3. 3. 11/30/2015 3 T H E I N T E R V E N T I O N 1% Low-Fat Milk Has Perks! A Social Marketing Intervention May 7, 2015 1% Low-Fat Milk Has Perks! Audience Segment: 2% milk users (SNAP Beneficiaries) Actual product: 1% milk use in the home Core product: All the vitamins and minerals of whole or 2% milk with less fat Price: Relative exchange of benefits and the costs of changing a habit and adapting to the taste and texture of 1% milk Place: Supermarket Promotion: Gain-based message strategy (Sobal & Bisogni, 2009) May 7, 2015 TV Commercials ONIE - Kendrick Perkins TV - YouTube.mp4 May 7, 2015 R E S U L T S M I L K S A L E S 1% Low-Fat Milk Has Perks! A Social Marketing Intervention May 7, 2015
  4. 4. 11/30/2015 4 Milk Sales DataMilk Sales Data  80 supermarkets in the Oklahoma City MM  66 supermarkets in the Tulsa MM  Intervention year and year prior Methods May 7, 2015 1% Milk Sales (Market Share) 10.0% 8.5% 11.5% 8.4% OKC MM Tulsa MM Pre-Intervention Post-Intervention Figure 2. Market share of 1% milk prior to and after the intervention (2012). May 7, 2015 Weekly Milk Sales (Oklahoma City MM) Mar 7 Mar 22 Apr 6 Apr 21 May 6 May 21 Jun 5 Jun 20 Jul 5 Jul 20 Aug 4 Aug 19 Sep 3 Sep 18 Oct 3 Oct 18 Nov 2 Nov 17 Dec 2 Day of Date [2012] 190 200 210 220 230 240 250 260 270 280 Beginning of Intervention: June 10, 2012 M = 224.7 Pre-Intervention Period 1% Low-Fat Milk Has Perks! Intervention Post-Intervention Period September 2, 2012 M = 275.8 20.4% increase June 3, 2012 M = 229.1March 2, 2012 M = 223.5 November 25, 2012 M = 241.8 Oklahoma City MM Figure 3. 1% milk sales, weekly mean gallons sold per supermarket in the intervention MM (segmented by 12-week intervention periods.)May 7, 2015 Weekly Milk Sales (Tulsa MM) Mar 1 Apr 1 May 1 Jun 1 Jul 1 Aug 1 Sep 1 Oct 1 Nov 1 Dec 1 Day of Date [2012] 190 200 210 220 230 240 250 260 270 280 290 Pre-Intervention Period in the OKC MM Intervention Period in the OKC MM Post-Intervention Period in the OKC MM June 3, 2012 M = 208.1 March 4, 2012 M = 217.0 June 10, 2012 M = 212.1 September 2, 2012 M = 221.1 6.3% increase November 25, 2012 M = 199.4 Tulsa MM Figure 4. 1% milk sales, weekly mean gallons sold per supermarket in the Tulsa MM, the comparison MM May 7, 2015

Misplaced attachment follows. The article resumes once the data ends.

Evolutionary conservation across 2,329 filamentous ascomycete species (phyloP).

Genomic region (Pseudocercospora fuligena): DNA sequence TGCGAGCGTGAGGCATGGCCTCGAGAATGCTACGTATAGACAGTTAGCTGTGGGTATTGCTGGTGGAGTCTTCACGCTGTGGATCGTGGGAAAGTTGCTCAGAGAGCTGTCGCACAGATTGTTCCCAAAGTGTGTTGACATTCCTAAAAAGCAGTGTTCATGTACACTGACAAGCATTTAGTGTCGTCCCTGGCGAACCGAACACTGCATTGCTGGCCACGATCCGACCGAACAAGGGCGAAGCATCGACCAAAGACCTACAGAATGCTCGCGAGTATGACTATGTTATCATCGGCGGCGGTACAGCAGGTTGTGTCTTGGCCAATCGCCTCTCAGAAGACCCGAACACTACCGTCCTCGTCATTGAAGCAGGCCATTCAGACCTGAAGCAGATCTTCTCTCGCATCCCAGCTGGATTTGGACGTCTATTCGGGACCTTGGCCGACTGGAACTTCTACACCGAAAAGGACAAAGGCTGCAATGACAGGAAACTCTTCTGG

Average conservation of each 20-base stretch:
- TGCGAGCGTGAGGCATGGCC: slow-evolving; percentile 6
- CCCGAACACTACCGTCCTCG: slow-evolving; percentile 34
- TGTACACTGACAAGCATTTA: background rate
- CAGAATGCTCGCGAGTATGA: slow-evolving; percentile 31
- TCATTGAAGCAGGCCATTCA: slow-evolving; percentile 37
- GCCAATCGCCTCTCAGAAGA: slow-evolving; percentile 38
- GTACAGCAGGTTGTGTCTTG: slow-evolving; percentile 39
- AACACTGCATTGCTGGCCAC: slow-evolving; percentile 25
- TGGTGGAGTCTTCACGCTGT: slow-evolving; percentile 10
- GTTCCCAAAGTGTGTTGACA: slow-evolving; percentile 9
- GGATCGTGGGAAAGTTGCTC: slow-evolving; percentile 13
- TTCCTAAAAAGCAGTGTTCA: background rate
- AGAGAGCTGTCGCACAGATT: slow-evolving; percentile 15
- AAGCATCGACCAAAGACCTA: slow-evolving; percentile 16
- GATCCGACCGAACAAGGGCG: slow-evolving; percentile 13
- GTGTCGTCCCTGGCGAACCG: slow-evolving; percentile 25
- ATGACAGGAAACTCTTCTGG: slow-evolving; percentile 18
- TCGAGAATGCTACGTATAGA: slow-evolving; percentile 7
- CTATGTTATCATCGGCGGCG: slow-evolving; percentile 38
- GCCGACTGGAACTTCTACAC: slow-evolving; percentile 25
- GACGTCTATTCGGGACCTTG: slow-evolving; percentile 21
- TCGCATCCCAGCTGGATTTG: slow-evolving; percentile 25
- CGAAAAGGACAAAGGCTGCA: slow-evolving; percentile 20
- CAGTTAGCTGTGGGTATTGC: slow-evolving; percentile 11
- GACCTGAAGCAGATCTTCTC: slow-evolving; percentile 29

5. 5. 11/30/2015 5 Poverty of Neighborhood Higher-income areas • 17.3% relative increase in monthly mean number of gallons of 1% milk sold (r =.73) • 4.5 gallon average weekly increase • 13.7% relative increase in monthly market share (12.4% at baseline) Lower-income areas • 23.3% relative increase in monthly mean number of gallons of 1% milk sold (r =.73) • 4.1 gallon average weekly increase • 17.1% relative increase in monthly market share (8.2% at baseline) Poorest areas • 29.1% relative increase in monthly mean number of gallons of 1% milk sold (r =.75) • 2.4 gallon weekly increase • 20.3% relative increase in monthly market share (5.9% at baseline) Mar 1 Apr 1 May 1 Jun 1 Jul 1 Aug 1 Sep 1 Oct 1 Nov 1 Dec 1 Day of Date [2012] 150 200 250 300 350 100 150 200 250 300 350 Higher-Income Neighborhoods Lower-Income Neighborhoods June 3, 2012 M = 159.8 September 2, 2012 M = 201.4 26.1% increase June 3, 2012 M = 275.7 September 2, 2012 M = 323.1 14.7% increase Pre-Intervention Period 1% Low-Fat Milk Has Perks! Intervention Post-Intervention Period Figure 5: Average weekly gallons of 1% milk sold in supermarkets grouped poverty of the neighborhood were the supermarket is located Oklahoma & Cleveland Counties May 7, 2015 Point-of-Sale Items Limited Availability Promotion Placement Poor Product Placement and Few Shelf Facings Price Competition May 7, 2015 R E S U L T S P R E - P O S T I N T E R V E N T I O N T E L E P H O N E S U R V E Y R E S U L T S 1% Low Fat Milk Has Perks! A Social Marketing Intervention May 7, 2015 Methods  Pre- and Post-Intervention Final Samples  520 SNAP households (Pre-intervention)  560 SNAP households (Post-intervention)  Focus on head of households identified as of black or white ethnicity  Proportional weighting based on ethnicity  Pre- and Post-Intervention Telephone Survey  Type of milk usually purchased for use in the home  Milk nutrition knowledge  Recall of the intervention  Impression of the intervention  Recall other campaigns promoting 1% milk use May 7, 2015